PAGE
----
It was a comment Spurs fans have been clamoring to hear since, oh, about five games into Kawhi Leonard’s rookie season. Gregg Popovich, speaking last Sunday before Leonard would enjoy perhaps the best game of his young career, is finally ready to unleash his third-year small forward.

“We want to up his minutes,” Popovich said. “He’s going to play more minutes (in the playoffs) than Tim Duncan does probably, more minutes than Manu Ginobili probably. This is his stretch run and he needs to be in shape for it. He’s never really been able to do this because it was a lockout season or we had to limit his minutes last year. This is the first time he’s been able to lay it out there.”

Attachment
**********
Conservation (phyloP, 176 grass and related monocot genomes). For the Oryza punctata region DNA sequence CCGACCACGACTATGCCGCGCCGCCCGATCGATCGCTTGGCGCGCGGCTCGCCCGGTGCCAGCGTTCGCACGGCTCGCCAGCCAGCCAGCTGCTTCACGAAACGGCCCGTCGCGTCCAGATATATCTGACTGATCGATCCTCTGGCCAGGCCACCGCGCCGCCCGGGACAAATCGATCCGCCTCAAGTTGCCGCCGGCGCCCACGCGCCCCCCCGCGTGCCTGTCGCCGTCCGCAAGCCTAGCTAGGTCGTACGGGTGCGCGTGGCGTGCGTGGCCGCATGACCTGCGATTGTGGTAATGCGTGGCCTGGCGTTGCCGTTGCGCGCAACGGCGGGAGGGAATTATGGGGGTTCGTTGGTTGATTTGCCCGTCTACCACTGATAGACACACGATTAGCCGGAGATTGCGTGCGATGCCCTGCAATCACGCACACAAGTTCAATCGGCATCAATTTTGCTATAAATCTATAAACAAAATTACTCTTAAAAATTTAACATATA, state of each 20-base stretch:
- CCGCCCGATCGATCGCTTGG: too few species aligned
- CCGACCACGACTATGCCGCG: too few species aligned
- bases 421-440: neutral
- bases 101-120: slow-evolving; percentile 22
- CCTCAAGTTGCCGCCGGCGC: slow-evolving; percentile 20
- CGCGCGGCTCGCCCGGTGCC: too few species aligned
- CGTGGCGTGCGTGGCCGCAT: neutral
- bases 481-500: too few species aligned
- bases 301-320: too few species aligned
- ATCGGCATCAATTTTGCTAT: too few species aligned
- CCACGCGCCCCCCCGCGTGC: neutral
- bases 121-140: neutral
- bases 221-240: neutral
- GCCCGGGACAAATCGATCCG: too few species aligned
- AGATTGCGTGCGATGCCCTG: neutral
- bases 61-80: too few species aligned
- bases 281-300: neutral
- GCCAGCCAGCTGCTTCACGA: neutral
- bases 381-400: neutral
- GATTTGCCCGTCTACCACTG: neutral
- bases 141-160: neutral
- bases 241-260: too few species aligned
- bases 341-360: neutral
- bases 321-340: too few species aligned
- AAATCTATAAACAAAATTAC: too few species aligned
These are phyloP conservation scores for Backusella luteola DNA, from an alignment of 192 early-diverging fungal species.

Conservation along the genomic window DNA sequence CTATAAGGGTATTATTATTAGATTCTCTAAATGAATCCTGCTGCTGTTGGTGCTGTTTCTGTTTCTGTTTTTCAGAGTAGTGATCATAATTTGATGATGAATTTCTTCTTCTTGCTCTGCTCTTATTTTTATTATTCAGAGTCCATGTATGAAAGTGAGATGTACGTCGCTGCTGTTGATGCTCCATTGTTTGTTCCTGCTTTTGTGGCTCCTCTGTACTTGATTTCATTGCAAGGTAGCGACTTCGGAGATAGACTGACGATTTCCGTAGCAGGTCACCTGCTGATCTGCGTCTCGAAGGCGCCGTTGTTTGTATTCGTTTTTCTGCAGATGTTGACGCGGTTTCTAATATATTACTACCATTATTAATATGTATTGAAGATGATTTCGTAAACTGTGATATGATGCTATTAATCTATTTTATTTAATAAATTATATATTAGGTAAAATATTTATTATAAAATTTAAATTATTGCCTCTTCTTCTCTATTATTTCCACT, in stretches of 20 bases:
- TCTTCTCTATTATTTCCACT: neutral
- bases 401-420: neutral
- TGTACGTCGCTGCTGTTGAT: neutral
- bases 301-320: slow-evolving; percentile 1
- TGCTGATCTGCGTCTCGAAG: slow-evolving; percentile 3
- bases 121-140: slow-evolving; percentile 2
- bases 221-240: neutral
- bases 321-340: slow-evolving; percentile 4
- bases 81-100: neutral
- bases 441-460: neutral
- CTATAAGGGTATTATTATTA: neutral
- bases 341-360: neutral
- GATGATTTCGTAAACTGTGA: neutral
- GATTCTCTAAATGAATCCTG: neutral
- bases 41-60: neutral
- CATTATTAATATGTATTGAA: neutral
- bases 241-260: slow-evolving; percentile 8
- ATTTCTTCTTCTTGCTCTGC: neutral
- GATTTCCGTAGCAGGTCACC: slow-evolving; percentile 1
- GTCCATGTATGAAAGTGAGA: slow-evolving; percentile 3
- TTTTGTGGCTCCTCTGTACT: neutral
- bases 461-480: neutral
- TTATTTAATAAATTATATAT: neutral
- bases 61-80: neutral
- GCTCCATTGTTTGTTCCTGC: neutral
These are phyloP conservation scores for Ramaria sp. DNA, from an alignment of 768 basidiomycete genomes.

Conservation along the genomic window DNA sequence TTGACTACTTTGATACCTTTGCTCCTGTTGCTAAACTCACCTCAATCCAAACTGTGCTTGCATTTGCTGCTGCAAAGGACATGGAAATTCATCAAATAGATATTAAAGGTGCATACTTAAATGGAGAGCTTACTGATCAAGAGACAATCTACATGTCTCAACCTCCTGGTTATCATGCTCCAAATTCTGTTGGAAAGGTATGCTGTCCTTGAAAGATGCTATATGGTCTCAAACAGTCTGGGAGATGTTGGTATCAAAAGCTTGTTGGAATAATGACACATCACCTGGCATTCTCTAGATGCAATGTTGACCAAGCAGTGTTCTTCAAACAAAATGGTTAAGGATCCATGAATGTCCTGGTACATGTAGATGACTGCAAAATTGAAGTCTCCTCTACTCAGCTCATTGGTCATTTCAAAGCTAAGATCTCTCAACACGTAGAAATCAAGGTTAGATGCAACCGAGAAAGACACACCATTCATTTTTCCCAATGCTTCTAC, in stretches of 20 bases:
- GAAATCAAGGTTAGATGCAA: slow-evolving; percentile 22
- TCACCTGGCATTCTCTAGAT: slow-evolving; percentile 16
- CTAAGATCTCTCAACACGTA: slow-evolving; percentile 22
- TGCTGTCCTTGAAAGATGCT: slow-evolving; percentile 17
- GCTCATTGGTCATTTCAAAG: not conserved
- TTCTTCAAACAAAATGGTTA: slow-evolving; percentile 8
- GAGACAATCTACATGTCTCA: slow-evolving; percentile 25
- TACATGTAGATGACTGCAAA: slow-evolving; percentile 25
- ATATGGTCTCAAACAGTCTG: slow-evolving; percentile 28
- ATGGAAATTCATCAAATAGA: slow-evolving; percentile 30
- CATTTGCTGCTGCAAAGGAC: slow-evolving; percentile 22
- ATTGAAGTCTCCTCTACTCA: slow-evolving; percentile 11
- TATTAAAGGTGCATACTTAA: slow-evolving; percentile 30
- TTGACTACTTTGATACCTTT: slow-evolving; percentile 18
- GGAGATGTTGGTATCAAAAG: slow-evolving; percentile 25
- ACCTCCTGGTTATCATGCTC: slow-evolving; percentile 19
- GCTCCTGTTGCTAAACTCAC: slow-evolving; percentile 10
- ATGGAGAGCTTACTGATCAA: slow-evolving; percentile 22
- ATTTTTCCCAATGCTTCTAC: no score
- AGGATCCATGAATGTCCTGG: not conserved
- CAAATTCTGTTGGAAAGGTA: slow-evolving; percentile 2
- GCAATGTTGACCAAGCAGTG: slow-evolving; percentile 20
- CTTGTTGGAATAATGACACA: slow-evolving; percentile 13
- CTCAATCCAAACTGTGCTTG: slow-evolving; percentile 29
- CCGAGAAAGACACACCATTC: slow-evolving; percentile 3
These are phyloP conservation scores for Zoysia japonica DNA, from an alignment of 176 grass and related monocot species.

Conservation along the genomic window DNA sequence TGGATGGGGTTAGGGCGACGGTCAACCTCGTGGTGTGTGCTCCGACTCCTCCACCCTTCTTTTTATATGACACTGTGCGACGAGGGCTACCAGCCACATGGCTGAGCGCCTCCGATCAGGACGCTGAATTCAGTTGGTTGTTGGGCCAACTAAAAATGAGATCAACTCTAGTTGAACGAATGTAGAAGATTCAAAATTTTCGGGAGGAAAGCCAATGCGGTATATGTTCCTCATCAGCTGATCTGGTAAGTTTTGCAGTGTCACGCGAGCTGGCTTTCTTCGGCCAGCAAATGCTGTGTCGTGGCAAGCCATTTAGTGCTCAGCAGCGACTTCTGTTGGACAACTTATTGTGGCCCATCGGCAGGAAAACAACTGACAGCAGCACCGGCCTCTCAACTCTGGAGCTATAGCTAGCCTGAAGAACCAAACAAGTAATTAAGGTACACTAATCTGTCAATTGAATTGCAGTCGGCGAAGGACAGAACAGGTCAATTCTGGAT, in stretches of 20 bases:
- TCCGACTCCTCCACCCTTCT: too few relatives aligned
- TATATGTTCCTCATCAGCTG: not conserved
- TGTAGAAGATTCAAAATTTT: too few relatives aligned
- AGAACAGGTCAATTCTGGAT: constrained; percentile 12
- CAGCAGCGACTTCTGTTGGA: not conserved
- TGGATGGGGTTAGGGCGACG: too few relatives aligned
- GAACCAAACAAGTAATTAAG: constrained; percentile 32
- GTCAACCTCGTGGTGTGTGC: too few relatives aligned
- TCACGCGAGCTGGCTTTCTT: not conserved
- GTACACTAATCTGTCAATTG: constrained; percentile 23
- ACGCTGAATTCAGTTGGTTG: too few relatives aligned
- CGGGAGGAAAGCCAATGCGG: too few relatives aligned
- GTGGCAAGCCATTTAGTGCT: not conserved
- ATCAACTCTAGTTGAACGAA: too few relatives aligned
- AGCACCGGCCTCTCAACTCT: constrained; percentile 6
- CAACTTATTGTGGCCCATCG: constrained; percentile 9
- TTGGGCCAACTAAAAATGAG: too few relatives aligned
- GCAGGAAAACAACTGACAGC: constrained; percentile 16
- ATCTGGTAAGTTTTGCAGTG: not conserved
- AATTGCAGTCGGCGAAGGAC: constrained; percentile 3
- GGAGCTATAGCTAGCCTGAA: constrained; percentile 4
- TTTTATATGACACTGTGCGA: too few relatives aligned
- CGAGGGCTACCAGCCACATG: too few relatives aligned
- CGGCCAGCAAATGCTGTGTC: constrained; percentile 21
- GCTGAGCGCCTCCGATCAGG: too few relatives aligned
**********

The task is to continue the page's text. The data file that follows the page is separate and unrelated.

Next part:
And did Leonard ever lay it out there against the Grizzlies, sinking 12 of 13 shots en route to a career-high-tying 26 points. He earned a game score — a kind of single-serve efficiency measure — of 24.7 at Basketball-Reference.com, the highest in any his 219 NBA contests including the postseason.

It was the latest tour de force from a player rapidly coming into his own since returning from a broken hand in late February.

Leonard is averaging 14.7 points in the ensuing 21 games, knocking down 46.9 percent of his 3-pointers and 54.2 percent overall. He’s also averaging 1.9 steals and 1.3 blocks with a net rating of plus 17.3 points. The latter is an estimate of the average margin the Spurs are destroying their opponents by per 100 possessions when Leonard is on the court. (For reference, Ginobili leads all players with at least 1400 minutes at plus 15.2.)

Invariably, most observers focus about 98 percent of their attention on offense. It’s understandable, especially with a player like Leonard who shows so many flashes of potential: A textbook turnaround here, a clever baseline pull-up there.